• I think I've mentioned before that after the first month or so, Sophie stopped sleeping in the crib. She was such a sleepy little newborn but after a few weeks she would get really fussy if we put her down, so we'd basically have to take turns holding her. Rob would hold her on the couch from like 9:00 PM-3:00 AM (with a bottle around midnight), then I'd get up and nurse her on and off until 6:00ish. We both watched so much TV during those few months and pretty much didn't sleep next to each other until Christmas when my brother and his girlfriend came to visit and watched Sophie while we took a nap.
  • After a while the 9-3, 3-6 shift thing started getting really hard to keep up with physically and emotionally--sometimes one of us would come into the bedroom and basically say "I can't do this anymore can you please take her for a while?" In those moments I felt so incredibly lucky to have a partner like Rob who I could really lean on, and I always tried so hard to make sure he felt the same way about me.
  • In January we started using a Rock N Play to let Sophie get used to sleeping somewhere other than on us (we'd put her down if she fell asleep and watch her--she never slept overnight in it).
    • We also got this bassinet with the newborn insert and she slept there a lot better than she did in her crib. We kept her in the bassinet until she was about 5 months old (she started rolling so she needed to transition out of the sleep suit and into the crib at the same time, which took a few nights). Now she sleeps in her crib (this one, still in our room) and wears one of these.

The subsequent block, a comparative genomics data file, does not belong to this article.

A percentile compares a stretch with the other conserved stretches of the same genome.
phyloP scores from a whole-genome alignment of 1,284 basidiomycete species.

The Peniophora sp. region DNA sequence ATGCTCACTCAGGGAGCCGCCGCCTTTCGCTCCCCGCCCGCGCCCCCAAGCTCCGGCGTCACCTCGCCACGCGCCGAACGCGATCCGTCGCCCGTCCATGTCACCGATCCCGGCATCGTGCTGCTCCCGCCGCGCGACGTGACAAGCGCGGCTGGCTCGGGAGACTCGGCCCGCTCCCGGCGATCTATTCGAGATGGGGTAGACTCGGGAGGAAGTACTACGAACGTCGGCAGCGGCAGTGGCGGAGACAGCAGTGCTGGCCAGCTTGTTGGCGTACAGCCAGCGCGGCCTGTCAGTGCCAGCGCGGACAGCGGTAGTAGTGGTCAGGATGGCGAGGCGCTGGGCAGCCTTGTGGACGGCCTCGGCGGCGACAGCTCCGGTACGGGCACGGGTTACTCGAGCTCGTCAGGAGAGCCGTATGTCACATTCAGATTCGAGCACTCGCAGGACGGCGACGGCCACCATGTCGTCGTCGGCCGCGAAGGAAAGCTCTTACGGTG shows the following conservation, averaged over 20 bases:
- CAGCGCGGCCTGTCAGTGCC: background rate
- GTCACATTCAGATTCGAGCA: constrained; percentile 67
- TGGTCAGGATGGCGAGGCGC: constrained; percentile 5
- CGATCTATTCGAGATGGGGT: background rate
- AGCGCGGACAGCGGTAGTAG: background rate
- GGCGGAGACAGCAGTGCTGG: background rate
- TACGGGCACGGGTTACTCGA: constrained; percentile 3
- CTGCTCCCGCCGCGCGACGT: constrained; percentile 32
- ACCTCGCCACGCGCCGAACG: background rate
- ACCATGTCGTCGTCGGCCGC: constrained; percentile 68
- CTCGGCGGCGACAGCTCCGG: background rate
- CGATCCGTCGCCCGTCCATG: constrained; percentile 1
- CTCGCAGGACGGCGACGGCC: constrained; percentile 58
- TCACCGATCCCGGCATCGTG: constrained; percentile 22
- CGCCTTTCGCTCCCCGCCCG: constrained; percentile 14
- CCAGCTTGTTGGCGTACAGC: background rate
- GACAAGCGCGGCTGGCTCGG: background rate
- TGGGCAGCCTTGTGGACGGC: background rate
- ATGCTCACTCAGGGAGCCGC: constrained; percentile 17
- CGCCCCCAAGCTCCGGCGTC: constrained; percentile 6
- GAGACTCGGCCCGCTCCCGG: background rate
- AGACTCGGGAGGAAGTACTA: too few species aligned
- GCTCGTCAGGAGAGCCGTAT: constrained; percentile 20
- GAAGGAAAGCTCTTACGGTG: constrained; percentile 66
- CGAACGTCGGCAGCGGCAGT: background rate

• After finding Becca, I finally realized I could put Sophie down and it'd be okay. I know that sounds so silly, but for some reason I used to be afraid to put her down for fear that she'd cry--I think in my sleep-deprived haze I figured a quiet sleeping baby in my arms was better than a fussy one in her crib, even if it meant that I wasn't sleeping. The first few days after we decided to start a bedtime routine and let her cry it out a tiny bit (we kind of do the Ferber method) were a little rough (I'll never forget the first night), but after two or three nights, she really got the hang of it. I made myself a pretty serious cocktail and we took turns going in to soothe her periodically until she finally fell asleep (spoiler alert: it took 2 full hours).